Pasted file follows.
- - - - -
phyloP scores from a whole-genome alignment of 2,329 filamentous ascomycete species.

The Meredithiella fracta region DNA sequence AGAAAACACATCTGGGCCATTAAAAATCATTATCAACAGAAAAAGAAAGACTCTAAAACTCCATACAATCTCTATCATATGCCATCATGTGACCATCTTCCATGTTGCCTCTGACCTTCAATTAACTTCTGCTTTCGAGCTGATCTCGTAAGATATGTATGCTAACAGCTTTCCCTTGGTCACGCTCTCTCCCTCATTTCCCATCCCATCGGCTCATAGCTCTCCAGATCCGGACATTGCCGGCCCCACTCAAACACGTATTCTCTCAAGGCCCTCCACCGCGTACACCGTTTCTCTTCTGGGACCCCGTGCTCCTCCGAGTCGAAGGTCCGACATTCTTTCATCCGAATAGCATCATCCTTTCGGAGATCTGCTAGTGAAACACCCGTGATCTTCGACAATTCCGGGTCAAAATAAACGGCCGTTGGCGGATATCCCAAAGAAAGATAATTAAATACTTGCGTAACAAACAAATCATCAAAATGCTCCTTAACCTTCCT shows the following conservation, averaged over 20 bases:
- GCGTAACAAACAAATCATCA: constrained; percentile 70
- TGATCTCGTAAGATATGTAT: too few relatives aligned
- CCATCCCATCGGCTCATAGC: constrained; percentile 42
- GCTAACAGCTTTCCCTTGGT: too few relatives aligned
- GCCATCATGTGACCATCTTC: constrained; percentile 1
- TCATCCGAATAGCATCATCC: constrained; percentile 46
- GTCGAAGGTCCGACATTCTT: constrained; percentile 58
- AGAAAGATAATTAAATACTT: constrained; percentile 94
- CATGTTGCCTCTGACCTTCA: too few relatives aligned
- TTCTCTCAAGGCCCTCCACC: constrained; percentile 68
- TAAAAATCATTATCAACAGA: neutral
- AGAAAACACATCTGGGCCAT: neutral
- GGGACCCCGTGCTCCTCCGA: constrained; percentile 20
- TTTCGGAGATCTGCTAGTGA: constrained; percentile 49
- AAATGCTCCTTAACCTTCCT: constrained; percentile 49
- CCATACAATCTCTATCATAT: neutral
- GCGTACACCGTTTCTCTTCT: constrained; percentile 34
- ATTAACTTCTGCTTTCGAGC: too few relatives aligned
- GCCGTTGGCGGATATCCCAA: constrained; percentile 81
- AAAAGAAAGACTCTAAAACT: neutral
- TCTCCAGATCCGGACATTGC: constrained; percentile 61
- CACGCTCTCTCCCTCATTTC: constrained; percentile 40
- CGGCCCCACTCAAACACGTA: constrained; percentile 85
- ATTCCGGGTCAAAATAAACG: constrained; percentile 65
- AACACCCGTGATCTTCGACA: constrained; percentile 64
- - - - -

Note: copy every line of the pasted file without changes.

phyloP scores from a whole-genome alignment of 2,329 filamentous ascomycete species.

The Meredithiella fracta region DNA sequence AGAAAACACATCTGGGCCATTAAAAATCATTATCAACAGAAAAAGAAAGACTCTAAAACTCCATACAATCTCTATCATATGCCATCATGTGACCATCTTCCATGTTGCCTCTGACCTTCAATTAACTTCTGCTTTCGAGCTGATCTCGTAAGATATGTATGCTAACAGCTTTCCCTTGGTCACGCTCTCTCCCTCATTTCCCATCCCATCGGCTCATAGCTCTCCAGATCCGGACATTGCCGGCCCCACTCAAACACGTATTCTCTCAAGGCCCTCCACCGCGTACACCGTTTCTCTTCTGGGACCCCGTGCTCCTCCGAGTCGAAGGTCCGACATTCTTTCATCCGAATAGCATCATCCTTTCGGAGATCTGCTAGTGAAACACCCGTGATCTTCGACAATTCCGGGTCAAAATAAACGGCCGTTGGCGGATATCCCAAAGAAAGATAATTAAATACTTGCGTAACAAACAAATCATCAAAATGCTCCTTAACCTTCCT shows the following conservation, averaged over 20 bases:
- GCGTAACAAACAAATCATCA: constrained; percentile 70
- TGATCTCGTAAGATATGTAT: too few relatives aligned
- CCATCCCATCGGCTCATAGC: constrained; percentile 42
- GCTAACAGCTTTCCCTTGGT: too few relatives aligned
- GCCATCATGTGACCATCTTC: constrained; percentile 1
- TCATCCGAATAGCATCATCC: constrained; percentile 46
- GTCGAAGGTCCGACATTCTT: constrained; percentile 58
- AGAAAGATAATTAAATACTT: constrained; percentile 94
- CATGTTGCCTCTGACCTTCA: too few relatives aligned
- TTCTCTCAAGGCCCTCCACC: constrained; percentile 68
- TAAAAATCATTATCAACAGA: neutral
- AGAAAACACATCTGGGCCAT: neutral
- GGGACCCCGTGCTCCTCCGA: constrained; percentile 20
- TTTCGGAGATCTGCTAGTGA: constrained; percentile 49
- AAATGCTCCTTAACCTTCCT: constrained; percentile 49
- CCATACAATCTCTATCATAT: neutral
- GCGTACACCGTTTCTCTTCT: constrained; percentile 34
- ATTAACTTCTGCTTTCGAGC: too few relatives aligned
- GCCGTTGGCGGATATCCCAA: constrained; percentile 81
- AAAAGAAAGACTCTAAAACT: neutral
- TCTCCAGATCCGGACATTGC: constrained; percentile 61
- CACGCTCTCTCCCTCATTTC: constrained; percentile 40
- CGGCCCCACTCAAACACGTA: constrained; percentile 85
- ATTCCGGGTCAAAATAAACG: constrained; percentile 65
- AACACCCGTGATCTTCGACA: constrained; percentile 64